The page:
Bedroom Folk, developed in 2015 for the Nederlands Dans Theater 1, is an ecstatically pulsating work. Sharon Eyal and Gai Behar have created a cosmos that transposes both the dancers and the audience into a trance-like state, making us forget time. 
As a group of conspirators they appear to us focused straight ahead, and yet also entirely introverted, guided by the beats, inexorably moving from one foot to the other, perhaps following a secretive command. There is something inexplicable, almost spooky about this group and therefore also about its movement vocabulary – weird dislocations of the arms, fragmented sharp movement patterns, but also sinuous, catlike loops. The expression is cool and graceful, there is almost no partnering, only the dynamics of the group as a disciplined swarm, nestled together, drifting apart, and individually dissolving out, to show themselves individually characterised. Eyal invokes and processes, samples quasi classic step material and folk dance-like elements. Again and again the bodies entangle in the looped music sequences, are thrown back to the beginning of the movement – the repetition making these moments of beguiling banality. Pauses, standstill and distended moments are rare and therefore all the more effective. The unsettlingly beautiful curiosity peaks in ritually charged scenes, contrasted with club and rave exertions before an orange-red illuminated light wall. It’s an intoxicating maelstrom that we mistrust, as we scrutinise its authenticity. We feel the infusible tension of absolute dedication and complete control – and the radicality of the bodies.

Sharon Eyal is revising Bedroom Folk for the Bayerisches Staatsballett. She originally dimensioned the piece for four female and four male dancers, and is now expanding it to a currently undetermined number.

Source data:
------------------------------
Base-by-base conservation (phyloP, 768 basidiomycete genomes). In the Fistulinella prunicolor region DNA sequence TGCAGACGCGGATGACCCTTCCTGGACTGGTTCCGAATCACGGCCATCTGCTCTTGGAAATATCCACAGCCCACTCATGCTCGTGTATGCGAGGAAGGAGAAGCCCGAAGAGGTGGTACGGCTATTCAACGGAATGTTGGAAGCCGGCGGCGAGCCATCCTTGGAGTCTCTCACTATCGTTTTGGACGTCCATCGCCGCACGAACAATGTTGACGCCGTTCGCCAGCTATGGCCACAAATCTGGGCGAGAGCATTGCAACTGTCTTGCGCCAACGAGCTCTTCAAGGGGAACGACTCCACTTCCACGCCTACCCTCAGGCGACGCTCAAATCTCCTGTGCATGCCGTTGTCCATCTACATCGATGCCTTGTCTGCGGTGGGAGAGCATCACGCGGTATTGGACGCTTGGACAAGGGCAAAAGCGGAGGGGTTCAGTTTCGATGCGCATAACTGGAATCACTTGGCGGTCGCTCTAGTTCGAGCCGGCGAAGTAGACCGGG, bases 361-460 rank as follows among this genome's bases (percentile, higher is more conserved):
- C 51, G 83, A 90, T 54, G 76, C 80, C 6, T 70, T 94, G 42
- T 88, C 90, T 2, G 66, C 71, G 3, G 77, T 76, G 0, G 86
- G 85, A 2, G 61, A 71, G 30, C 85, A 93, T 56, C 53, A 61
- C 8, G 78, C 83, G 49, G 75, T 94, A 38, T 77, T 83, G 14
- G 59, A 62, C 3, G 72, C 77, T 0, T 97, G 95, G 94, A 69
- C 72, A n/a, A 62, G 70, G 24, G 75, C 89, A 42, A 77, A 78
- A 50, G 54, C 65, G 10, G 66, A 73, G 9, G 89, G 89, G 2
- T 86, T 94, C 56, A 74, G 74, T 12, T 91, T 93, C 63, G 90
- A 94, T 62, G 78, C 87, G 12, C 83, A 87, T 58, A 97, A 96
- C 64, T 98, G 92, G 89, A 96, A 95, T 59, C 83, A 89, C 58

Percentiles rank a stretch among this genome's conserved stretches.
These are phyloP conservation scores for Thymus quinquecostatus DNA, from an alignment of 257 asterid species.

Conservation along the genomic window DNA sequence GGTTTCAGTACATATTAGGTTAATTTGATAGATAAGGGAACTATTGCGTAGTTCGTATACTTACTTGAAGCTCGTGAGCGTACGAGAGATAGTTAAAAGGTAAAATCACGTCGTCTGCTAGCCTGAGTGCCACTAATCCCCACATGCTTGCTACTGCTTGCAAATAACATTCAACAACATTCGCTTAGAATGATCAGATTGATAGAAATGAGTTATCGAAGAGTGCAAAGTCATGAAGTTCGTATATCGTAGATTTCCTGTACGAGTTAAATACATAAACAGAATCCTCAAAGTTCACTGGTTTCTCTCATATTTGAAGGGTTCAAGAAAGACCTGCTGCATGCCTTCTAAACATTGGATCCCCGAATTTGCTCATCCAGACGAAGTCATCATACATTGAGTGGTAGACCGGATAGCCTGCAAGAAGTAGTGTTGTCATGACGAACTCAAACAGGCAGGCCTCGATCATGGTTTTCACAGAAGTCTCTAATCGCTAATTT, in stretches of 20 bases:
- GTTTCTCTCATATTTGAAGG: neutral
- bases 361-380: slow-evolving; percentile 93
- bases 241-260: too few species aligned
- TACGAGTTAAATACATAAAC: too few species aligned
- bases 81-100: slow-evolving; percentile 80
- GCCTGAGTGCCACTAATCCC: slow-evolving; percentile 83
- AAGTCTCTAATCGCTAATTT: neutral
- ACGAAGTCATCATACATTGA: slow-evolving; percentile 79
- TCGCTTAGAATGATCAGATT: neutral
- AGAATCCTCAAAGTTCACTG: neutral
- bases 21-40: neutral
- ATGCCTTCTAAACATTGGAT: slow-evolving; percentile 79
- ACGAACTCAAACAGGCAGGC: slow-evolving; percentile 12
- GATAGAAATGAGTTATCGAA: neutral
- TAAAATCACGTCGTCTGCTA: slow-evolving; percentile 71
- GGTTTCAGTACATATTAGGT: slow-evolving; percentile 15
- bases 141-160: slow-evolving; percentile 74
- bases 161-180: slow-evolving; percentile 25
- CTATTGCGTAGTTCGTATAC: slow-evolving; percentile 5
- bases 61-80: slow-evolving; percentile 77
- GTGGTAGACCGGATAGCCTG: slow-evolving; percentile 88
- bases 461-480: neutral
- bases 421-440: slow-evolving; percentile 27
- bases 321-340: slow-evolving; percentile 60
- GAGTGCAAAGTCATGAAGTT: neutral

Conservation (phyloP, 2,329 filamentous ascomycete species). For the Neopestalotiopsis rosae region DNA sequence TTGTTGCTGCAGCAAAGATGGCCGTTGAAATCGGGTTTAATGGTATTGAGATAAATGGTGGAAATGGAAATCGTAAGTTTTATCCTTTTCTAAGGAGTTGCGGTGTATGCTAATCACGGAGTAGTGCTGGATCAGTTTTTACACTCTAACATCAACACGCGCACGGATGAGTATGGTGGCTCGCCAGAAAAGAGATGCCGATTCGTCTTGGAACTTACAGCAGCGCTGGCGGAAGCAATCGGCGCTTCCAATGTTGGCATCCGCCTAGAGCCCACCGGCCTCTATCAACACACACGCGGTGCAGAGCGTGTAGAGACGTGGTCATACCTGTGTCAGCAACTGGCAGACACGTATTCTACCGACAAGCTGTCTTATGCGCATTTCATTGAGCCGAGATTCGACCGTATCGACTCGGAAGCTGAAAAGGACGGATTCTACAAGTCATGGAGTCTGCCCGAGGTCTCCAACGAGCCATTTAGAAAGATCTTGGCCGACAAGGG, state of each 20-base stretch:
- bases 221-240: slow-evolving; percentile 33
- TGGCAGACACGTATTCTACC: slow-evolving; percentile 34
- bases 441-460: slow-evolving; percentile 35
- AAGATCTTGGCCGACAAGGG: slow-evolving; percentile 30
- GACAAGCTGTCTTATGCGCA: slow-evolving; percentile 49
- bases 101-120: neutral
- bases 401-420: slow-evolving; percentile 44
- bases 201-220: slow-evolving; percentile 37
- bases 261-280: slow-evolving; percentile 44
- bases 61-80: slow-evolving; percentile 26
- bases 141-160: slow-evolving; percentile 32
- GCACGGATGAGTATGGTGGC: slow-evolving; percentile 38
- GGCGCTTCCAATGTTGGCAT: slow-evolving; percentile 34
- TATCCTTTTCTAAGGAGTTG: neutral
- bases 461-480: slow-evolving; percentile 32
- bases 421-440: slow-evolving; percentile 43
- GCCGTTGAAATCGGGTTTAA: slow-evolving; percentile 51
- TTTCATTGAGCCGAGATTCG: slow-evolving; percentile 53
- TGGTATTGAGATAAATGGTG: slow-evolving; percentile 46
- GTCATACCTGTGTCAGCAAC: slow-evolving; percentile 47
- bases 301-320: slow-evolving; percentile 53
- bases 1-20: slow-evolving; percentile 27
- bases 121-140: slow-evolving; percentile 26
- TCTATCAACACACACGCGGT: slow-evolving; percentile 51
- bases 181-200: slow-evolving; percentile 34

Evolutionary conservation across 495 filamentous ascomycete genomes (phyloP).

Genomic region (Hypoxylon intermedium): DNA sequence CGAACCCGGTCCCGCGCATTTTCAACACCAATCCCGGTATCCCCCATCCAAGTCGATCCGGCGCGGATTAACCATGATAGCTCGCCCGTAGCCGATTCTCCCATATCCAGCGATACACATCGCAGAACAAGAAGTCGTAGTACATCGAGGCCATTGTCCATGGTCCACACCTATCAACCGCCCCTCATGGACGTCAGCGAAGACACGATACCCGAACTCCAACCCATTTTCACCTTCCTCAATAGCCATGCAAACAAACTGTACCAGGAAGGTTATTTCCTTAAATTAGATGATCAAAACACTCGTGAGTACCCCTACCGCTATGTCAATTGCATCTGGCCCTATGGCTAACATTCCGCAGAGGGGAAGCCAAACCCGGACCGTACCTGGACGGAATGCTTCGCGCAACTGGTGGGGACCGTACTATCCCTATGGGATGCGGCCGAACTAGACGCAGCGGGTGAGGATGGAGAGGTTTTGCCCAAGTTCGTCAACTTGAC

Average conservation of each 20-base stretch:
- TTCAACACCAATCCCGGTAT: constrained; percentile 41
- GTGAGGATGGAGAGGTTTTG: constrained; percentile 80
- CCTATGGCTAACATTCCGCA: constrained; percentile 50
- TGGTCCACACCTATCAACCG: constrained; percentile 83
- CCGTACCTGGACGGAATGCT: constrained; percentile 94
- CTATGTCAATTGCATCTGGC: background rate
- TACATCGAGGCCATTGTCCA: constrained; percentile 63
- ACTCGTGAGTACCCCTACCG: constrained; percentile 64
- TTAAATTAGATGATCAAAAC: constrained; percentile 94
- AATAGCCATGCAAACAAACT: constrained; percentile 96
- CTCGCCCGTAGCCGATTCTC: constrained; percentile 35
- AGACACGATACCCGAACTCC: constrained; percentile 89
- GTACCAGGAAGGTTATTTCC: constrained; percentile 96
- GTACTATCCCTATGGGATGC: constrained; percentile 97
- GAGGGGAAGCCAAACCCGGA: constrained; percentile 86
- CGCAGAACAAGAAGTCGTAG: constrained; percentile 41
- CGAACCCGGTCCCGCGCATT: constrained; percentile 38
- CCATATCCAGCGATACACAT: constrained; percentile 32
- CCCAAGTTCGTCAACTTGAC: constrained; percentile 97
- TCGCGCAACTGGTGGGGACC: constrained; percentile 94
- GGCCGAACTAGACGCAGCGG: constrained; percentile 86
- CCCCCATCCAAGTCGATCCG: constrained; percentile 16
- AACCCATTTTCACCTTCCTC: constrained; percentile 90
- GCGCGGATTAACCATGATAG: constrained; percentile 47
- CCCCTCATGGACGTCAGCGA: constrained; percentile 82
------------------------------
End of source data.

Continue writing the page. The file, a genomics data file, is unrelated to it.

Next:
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Biographies

Based in London and Berlin, Tom Seligman is one of the UK’s most versatile conducting talents, busy with a wide and exciting range of projects. 

Tom Seligman made his debut at the Royal Opera House, Covent Garden, in 2010, and has since been regularly invited back, conducting the Royal Ballet in repertoire including The Sleeping Beauty, Coppélia, Don Quixote, Chroma, Obsidian Tear, Frankenstein and Alice’s Adventures in Wonderland. His performances of The Nutcracker and The Winter's Tale were relayed to cinema screens around the world.

He has conducted Jewels and The Nutcracker for New York City Ballet, The Winter's Tale for National Ballet of Canada, The Dream, A Month in the Country and La fille mal gardée for Birmingham Royal Ballet, and for English National Ballet, Swan Lake and Romeo and Juliet at the Royal Albert Hall and Le Corsaire and Coppélia in China and Singapore. The 2018-19 season included debuts in Brisbane, Amsterdam, Munich, Dresden and Copenhagen, while 2019-2020 sees returns to Covent Garden and the Dresden Semperoper Ballet.

Opera productions include The Rake's Progress and The Beggar's Opera for Edinburgh Studio Opera, Le nozze di Figaro for Opera East and Die Zauberflöte for Opernfest Berlin, as well as concert performances of Handel Theodora and Semele, Verdi Un giorno di regno, Janáček The Cunning Little Vixen and Jenůfa and Humperdinck Hänsel und Gretel

He has worked extensively with the London Symphony Chorus and was chorus-master for the Lucerne Festival Orchestra’s performance of Mahler's 3rd Symphony under Claudio Abbado at the 2007 BBC Proms.  As Guest Chorus Director for the Hallé's recording of Elgar's The Kingdom under Sir Mark Elder, he won the 2011 Gramophone Award for best choral recording.  Projects with the BBC Singers and Symphony Chorus have included concerts at the Barbican and Royal Albert Hall, a Chandos recording of Berlioz Roméo et Juliette and the 2016 Last Night of the Proms.​

He is also principal conductor of Kensington Chamber Orchestra and artistic director of Five Senses Music, bringing audiences of all ages into closer contact with orchestral and operatic music through innovative interactive projects and events in London and Berlin.

Tom Seligman made his debut at the Bayerische Staatsballett in the 2018-2019 season, with Christopher Wheeldon’s Alice’s Adventures in Wonderland.

(Information as of December 2019)